Immunogenicity of biosimilar low molecular weight heparins

Biosimilars/Research | Posted 22/04/2011 post-comment0 Post your comment

In a presentation by Professor JM Walenga and colleagues from the Loyola University Medical Center, Illinois,USA, 'immunogenicity issues faced by biosimilar low molecular weight heparins (LMWHs)' were discussed [1].

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Heparin and LMWHs are heterogeneous mixtures of glycosaminoglycans (GAGs), which are used as anticoagulants for the treatment of thrombotic and cardiovascular disorders.

Micro-chemical differences in the heparin molecules affect the biological properties of GAGs, causing differences in the biological activity of the different molecules.

LMWHs readily bind to plasma proteins, such as platelet factor 4 (PF4). When GAGs bind to proteins immunogenic responses can occur, the most common of which is heparin-induced thrombocytopenia (HIT), which causes the development of thrombocytopenia (a low platelet count).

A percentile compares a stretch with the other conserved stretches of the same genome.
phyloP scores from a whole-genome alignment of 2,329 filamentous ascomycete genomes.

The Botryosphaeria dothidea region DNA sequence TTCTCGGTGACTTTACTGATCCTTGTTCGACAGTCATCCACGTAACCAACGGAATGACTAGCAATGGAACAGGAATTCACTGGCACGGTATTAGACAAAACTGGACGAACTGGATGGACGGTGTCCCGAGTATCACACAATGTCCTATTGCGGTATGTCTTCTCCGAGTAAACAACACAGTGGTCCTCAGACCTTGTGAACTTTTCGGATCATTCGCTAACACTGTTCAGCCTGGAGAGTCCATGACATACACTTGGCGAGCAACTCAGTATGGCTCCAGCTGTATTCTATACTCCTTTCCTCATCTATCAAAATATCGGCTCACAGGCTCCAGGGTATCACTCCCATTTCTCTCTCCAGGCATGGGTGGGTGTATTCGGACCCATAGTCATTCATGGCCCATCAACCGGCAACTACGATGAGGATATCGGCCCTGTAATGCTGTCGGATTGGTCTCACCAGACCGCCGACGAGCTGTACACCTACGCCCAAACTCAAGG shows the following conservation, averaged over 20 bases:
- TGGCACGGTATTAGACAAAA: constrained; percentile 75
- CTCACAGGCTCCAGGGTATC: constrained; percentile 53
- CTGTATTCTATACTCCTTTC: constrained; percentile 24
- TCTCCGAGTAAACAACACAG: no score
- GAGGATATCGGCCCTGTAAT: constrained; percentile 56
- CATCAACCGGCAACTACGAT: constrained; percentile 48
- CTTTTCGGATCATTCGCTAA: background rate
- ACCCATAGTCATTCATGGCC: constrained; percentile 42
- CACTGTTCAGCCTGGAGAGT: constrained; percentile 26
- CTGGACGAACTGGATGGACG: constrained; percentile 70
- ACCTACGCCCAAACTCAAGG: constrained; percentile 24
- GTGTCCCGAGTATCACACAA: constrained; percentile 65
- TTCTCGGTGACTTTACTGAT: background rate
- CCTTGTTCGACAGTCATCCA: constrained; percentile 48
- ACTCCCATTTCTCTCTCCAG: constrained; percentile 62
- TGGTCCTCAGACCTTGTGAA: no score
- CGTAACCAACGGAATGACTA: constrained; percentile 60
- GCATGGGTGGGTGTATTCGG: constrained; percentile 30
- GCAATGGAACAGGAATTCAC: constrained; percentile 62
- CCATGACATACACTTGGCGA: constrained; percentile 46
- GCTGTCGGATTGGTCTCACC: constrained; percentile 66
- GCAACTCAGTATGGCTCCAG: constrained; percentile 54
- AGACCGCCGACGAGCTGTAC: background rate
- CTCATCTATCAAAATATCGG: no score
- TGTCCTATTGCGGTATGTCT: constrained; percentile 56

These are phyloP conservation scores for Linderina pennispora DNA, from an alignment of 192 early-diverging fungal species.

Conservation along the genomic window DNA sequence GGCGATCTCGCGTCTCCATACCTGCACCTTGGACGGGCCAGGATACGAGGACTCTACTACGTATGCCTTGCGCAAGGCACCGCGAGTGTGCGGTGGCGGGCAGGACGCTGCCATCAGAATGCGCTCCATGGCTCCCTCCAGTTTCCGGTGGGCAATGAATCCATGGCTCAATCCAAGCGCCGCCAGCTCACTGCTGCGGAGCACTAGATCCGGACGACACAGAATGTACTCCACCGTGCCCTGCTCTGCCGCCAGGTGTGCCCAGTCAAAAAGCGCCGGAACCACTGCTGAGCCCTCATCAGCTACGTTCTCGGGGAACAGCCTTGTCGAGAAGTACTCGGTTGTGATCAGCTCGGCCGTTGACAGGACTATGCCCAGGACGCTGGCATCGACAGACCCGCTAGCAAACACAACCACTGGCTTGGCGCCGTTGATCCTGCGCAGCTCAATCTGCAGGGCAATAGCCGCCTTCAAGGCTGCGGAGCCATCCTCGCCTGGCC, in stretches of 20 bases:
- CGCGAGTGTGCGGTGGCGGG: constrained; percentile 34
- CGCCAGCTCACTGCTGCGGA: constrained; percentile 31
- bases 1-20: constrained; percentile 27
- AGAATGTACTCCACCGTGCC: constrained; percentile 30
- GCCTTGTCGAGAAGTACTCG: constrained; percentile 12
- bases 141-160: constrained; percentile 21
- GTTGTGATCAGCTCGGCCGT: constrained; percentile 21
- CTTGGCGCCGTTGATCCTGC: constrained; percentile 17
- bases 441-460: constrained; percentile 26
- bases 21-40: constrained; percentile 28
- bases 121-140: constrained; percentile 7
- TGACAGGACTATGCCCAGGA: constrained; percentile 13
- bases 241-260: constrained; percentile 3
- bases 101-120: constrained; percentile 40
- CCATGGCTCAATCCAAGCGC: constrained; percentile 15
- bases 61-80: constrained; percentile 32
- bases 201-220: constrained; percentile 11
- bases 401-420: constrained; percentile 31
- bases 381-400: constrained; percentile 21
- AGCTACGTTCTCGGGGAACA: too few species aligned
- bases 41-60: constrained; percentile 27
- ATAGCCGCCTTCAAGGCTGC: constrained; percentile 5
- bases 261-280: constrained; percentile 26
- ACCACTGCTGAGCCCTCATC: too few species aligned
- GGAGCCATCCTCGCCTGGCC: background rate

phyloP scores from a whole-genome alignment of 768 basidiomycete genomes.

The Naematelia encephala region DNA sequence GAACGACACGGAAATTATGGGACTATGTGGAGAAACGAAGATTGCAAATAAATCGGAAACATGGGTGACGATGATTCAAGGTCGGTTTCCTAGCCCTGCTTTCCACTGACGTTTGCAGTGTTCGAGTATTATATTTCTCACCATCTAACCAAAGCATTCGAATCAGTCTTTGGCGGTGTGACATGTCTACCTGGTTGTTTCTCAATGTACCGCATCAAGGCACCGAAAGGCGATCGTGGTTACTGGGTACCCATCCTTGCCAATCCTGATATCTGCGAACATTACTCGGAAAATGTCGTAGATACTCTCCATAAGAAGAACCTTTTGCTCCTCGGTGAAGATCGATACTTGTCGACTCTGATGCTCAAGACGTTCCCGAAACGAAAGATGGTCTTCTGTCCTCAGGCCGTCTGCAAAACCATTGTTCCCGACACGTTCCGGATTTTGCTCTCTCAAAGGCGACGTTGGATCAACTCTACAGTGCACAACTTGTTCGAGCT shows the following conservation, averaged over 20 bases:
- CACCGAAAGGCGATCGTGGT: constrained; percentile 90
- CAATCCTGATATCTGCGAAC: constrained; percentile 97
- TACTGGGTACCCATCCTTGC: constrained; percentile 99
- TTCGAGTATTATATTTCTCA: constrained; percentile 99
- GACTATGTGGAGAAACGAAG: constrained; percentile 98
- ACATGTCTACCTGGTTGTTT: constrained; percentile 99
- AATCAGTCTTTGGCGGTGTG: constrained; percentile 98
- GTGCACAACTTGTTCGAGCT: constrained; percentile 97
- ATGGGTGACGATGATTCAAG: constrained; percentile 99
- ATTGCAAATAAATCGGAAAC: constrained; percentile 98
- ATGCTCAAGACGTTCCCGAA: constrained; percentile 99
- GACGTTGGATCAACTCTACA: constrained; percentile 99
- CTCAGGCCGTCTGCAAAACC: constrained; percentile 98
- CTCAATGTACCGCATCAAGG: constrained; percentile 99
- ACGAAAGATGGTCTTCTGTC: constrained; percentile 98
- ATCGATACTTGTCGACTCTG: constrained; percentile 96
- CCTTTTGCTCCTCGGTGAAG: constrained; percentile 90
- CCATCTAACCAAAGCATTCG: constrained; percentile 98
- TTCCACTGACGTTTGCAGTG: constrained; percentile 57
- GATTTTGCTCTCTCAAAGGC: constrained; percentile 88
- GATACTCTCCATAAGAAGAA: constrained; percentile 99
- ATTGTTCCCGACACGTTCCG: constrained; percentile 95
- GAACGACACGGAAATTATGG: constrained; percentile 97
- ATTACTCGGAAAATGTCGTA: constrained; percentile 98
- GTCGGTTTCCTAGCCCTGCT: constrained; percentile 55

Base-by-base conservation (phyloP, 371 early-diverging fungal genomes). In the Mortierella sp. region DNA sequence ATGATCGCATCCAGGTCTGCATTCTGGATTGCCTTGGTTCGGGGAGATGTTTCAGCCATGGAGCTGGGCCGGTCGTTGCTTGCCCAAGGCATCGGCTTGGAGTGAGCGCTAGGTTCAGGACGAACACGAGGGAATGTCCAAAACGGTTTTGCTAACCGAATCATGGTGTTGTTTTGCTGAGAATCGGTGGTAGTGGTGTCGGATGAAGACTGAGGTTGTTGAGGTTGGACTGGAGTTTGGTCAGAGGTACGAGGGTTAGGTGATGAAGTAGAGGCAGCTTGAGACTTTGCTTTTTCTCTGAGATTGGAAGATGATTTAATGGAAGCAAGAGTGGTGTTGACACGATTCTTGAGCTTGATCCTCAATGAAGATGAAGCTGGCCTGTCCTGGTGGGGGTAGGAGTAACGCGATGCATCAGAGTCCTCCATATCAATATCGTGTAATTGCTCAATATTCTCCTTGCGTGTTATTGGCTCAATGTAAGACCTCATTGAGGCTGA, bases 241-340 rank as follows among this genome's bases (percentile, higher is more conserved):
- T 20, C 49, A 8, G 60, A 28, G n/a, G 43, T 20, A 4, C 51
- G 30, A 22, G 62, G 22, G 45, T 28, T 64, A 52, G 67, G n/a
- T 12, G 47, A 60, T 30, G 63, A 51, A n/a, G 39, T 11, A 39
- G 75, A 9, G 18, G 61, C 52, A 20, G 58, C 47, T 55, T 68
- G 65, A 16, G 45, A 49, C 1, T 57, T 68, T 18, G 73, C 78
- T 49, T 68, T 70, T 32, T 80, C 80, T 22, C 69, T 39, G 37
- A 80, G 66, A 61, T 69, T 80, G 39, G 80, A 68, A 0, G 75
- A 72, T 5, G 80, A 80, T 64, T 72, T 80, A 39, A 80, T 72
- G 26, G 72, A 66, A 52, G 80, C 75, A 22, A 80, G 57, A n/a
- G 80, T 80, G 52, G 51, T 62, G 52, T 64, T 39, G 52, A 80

Although symptomatic HIT infrequently occurs in patients treated with LMWHs, anti-heparin/PF4 antibodies (HIT antibodies) develop in up to 25% of treated patients. These antibodies are thought to contribute to the variation in therapeutic response to LMWHs and to the clinical outcome of the patient. The FDA has therefore requested comparative data on immunogenetic responses for biosimilar LMWHs compared to the originator products.

In this study the generation of HIT antibodies and their subtypes was evaluated by enzyme-linked immunosorbent assay (ELISA) in blood samples obtained from clinical studies of different LMWHs.

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The results showed that in the platelet aggregation HIT assay, the biosimilar versions of enoxaparin all showed different responses to HIT antibodies, some of which were more similar to the branded product than others.

The biosimilar version of dalteparin showed a similar response to HIT antibodies compared to the branded product.

For brand name LMWHs the prevalence of HIT antibodies was found to vary from 12–18%.

The authors concluded that these studies suggest that compositional differences of each LMWH (branded or biosimilar) are determinants of the immunogenic effects of these drugs. They also recommended that the immunogenic profile should be used to define the bioequivalence of LMWHs.

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Reference

1. Walenga JM, Hoppensteadt D, Cunanan J, et al. Immunogenicity of low molecular weight heparins and their biosimilars. 3rd Workshop on the characterization of heparin products. July 27-28, 2009. USP Headquarters, Rockville, Maryland, USA.

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